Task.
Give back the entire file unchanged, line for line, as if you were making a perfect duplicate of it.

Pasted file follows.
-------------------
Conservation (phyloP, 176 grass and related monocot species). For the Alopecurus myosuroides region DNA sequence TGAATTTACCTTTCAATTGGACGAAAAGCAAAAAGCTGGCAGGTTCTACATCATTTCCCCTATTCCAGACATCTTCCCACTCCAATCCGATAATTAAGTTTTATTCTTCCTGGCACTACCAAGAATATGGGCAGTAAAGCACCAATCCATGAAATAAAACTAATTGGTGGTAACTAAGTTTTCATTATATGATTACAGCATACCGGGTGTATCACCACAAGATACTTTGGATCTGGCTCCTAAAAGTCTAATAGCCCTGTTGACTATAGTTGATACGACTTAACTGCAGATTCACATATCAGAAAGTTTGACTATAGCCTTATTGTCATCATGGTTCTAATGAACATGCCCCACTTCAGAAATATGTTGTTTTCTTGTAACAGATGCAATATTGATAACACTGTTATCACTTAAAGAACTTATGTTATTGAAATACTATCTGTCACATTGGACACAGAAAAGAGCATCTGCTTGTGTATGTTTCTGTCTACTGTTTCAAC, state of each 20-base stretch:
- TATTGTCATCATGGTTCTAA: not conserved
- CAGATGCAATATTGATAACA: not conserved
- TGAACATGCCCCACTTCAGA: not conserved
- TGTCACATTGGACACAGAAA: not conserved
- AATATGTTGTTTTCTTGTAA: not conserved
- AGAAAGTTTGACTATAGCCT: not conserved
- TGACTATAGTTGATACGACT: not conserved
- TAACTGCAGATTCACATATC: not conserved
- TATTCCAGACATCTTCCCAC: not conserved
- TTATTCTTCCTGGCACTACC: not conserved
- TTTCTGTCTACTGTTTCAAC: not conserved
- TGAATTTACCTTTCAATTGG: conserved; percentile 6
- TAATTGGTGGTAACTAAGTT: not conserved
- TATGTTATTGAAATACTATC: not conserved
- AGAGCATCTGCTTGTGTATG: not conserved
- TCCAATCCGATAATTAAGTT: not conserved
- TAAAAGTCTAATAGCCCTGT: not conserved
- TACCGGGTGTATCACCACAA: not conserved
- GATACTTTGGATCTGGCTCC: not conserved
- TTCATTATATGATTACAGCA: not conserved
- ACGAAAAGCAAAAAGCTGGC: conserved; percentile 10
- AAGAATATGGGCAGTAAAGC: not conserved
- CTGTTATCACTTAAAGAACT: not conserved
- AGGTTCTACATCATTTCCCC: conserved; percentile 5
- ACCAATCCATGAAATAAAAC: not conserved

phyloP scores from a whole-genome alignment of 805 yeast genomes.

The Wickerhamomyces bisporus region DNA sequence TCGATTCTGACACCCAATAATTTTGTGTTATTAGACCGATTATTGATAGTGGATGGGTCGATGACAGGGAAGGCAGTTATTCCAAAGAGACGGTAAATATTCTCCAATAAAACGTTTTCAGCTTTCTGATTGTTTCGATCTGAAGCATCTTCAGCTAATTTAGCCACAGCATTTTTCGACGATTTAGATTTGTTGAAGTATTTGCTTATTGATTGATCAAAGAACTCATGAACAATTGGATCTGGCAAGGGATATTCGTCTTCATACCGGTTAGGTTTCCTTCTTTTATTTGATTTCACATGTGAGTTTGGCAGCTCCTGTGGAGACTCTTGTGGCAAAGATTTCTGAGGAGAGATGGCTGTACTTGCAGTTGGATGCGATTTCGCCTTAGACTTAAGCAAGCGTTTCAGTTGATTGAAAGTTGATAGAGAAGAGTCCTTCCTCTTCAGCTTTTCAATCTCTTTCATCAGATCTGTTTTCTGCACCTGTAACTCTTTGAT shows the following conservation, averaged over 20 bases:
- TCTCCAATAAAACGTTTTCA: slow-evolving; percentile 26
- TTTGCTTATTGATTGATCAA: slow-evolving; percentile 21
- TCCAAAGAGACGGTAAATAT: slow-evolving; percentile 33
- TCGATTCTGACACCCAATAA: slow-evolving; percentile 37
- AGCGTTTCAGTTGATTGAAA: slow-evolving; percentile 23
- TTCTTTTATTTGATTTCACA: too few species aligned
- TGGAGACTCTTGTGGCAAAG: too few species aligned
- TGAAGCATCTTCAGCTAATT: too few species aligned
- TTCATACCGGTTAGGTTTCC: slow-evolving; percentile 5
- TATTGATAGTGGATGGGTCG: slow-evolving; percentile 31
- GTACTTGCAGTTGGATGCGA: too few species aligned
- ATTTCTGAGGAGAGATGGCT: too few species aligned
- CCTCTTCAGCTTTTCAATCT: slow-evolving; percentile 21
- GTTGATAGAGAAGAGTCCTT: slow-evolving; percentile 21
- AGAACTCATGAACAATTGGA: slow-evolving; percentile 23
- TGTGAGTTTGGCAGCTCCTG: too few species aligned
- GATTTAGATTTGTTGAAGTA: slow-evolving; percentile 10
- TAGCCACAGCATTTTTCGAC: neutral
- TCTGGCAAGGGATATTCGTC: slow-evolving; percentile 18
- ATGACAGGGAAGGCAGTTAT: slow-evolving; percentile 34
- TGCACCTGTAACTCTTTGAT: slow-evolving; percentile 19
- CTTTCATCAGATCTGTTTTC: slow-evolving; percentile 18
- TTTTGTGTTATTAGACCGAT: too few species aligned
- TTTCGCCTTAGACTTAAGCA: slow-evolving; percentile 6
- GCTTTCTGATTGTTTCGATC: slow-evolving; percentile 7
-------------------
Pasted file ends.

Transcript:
Conservation (phyloP, 176 grass and related monocot species). For the Alopecurus myosuroides region DNA sequence TGAATTTACCTTTCAATTGGACGAAAAGCAAAAAGCTGGCAGGTTCTACATCATTTCCCCTATTCCAGACATCTTCCCACTCCAATCCGATAATTAAGTTTTATTCTTCCTGGCACTACCAAGAATATGGGCAGTAAAGCACCAATCCATGAAATAAAACTAATTGGTGGTAACTAAGTTTTCATTATATGATTACAGCATACCGGGTGTATCACCACAAGATACTTTGGATCTGGCTCCTAAAAGTCTAATAGCCCTGTTGACTATAGTTGATACGACTTAACTGCAGATTCACATATCAGAAAGTTTGACTATAGCCTTATTGTCATCATGGTTCTAATGAACATGCCCCACTTCAGAAATATGTTGTTTTCTTGTAACAGATGCAATATTGATAACACTGTTATCACTTAAAGAACTTATGTTATTGAAATACTATCTGTCACATTGGACACAGAAAAGAGCATCTGCTTGTGTATGTTTCTGTCTACTGTTTCAAC, state of each 20-base stretch:
- TATTGTCATCATGGTTCTAA: not conserved
- CAGATGCAATATTGATAACA: not conserved
- TGAACATGCCCCACTTCAGA: not conserved
- TGTCACATTGGACACAGAAA: not conserved
- AATATGTTGTTTTCTTGTAA: not conserved
- AGAAAGTTTGACTATAGCCT: not conserved
- TGACTATAGTTGATACGACT: not conserved
- TAACTGCAGATTCACATATC: not conserved
- TATTCCAGACATCTTCCCAC: not conserved
- TTATTCTTCCTGGCACTACC: not conserved
- TTTCTGTCTACTGTTTCAAC: not conserved
- TGAATTTACCTTTCAATTGG: conserved; percentile 6
- TAATTGGTGGTAACTAAGTT: not conserved
- TATGTTATTGAAATACTATC: not conserved
- AGAGCATCTGCTTGTGTATG: not conserved
- TCCAATCCGATAATTAAGTT: not conserved
- TAAAAGTCTAATAGCCCTGT: not conserved
- TACCGGGTGTATCACCACAA: not conserved
- GATACTTTGGATCTGGCTCC: not conserved
- TTCATTATATGATTACAGCA: not conserved
- ACGAAAAGCAAAAAGCTGGC: conserved; percentile 10
- AAGAATATGGGCAGTAAAGC: not conserved
- CTGTTATCACTTAAAGAACT: not conserved
- AGGTTCTACATCATTTCCCC: conserved; percentile 5
- ACCAATCCATGAAATAAAAC: not conserved

phyloP scores from a whole-genome alignment of 805 yeast genomes.

The Wickerhamomyces bisporus region DNA sequence TCGATTCTGACACCCAATAATTTTGTGTTATTAGACCGATTATTGATAGTGGATGGGTCGATGACAGGGAAGGCAGTTATTCCAAAGAGACGGTAAATATTCTCCAATAAAACGTTTTCAGCTTTCTGATTGTTTCGATCTGAAGCATCTTCAGCTAATTTAGCCACAGCATTTTTCGACGATTTAGATTTGTTGAAGTATTTGCTTATTGATTGATCAAAGAACTCATGAACAATTGGATCTGGCAAGGGATATTCGTCTTCATACCGGTTAGGTTTCCTTCTTTTATTTGATTTCACATGTGAGTTTGGCAGCTCCTGTGGAGACTCTTGTGGCAAAGATTTCTGAGGAGAGATGGCTGTACTTGCAGTTGGATGCGATTTCGCCTTAGACTTAAGCAAGCGTTTCAGTTGATTGAAAGTTGATAGAGAAGAGTCCTTCCTCTTCAGCTTTTCAATCTCTTTCATCAGATCTGTTTTCTGCACCTGTAACTCTTTGAT shows the following conservation, averaged over 20 bases:
- TCTCCAATAAAACGTTTTCA: slow-evolving; percentile 26
- TTTGCTTATTGATTGATCAA: slow-evolving; percentile 21
- TCCAAAGAGACGGTAAATAT: slow-evolving; percentile 33
- TCGATTCTGACACCCAATAA: slow-evolving; percentile 37
- AGCGTTTCAGTTGATTGAAA: slow-evolving; percentile 23
- TTCTTTTATTTGATTTCACA: too few species aligned
- TGGAGACTCTTGTGGCAAAG: too few species aligned
- TGAAGCATCTTCAGCTAATT: too few species aligned
- TTCATACCGGTTAGGTTTCC: slow-evolving; percentile 5
- TATTGATAGTGGATGGGTCG: slow-evolving; percentile 31
- GTACTTGCAGTTGGATGCGA: too few species aligned
- ATTTCTGAGGAGAGATGGCT: too few species aligned
- CCTCTTCAGCTTTTCAATCT: slow-evolving; percentile 21
- GTTGATAGAGAAGAGTCCTT: slow-evolving; percentile 21
- AGAACTCATGAACAATTGGA: slow-evolving; percentile 23
- TGTGAGTTTGGCAGCTCCTG: too few species aligned
- GATTTAGATTTGTTGAAGTA: slow-evolving; percentile 10
- TAGCCACAGCATTTTTCGAC: neutral
- TCTGGCAAGGGATATTCGTC: slow-evolving; percentile 18
- ATGACAGGGAAGGCAGTTAT: slow-evolving; percentile 34
- TGCACCTGTAACTCTTTGAT: slow-evolving; percentile 19
- CTTTCATCAGATCTGTTTTC: slow-evolving; percentile 18
- TTTTGTGTTATTAGACCGAT: too few species aligned
- TTTCGCCTTAGACTTAAGCA: slow-evolving; percentile 6
- GCTTTCTGATTGTTTCGATC: slow-evolving; percentile 7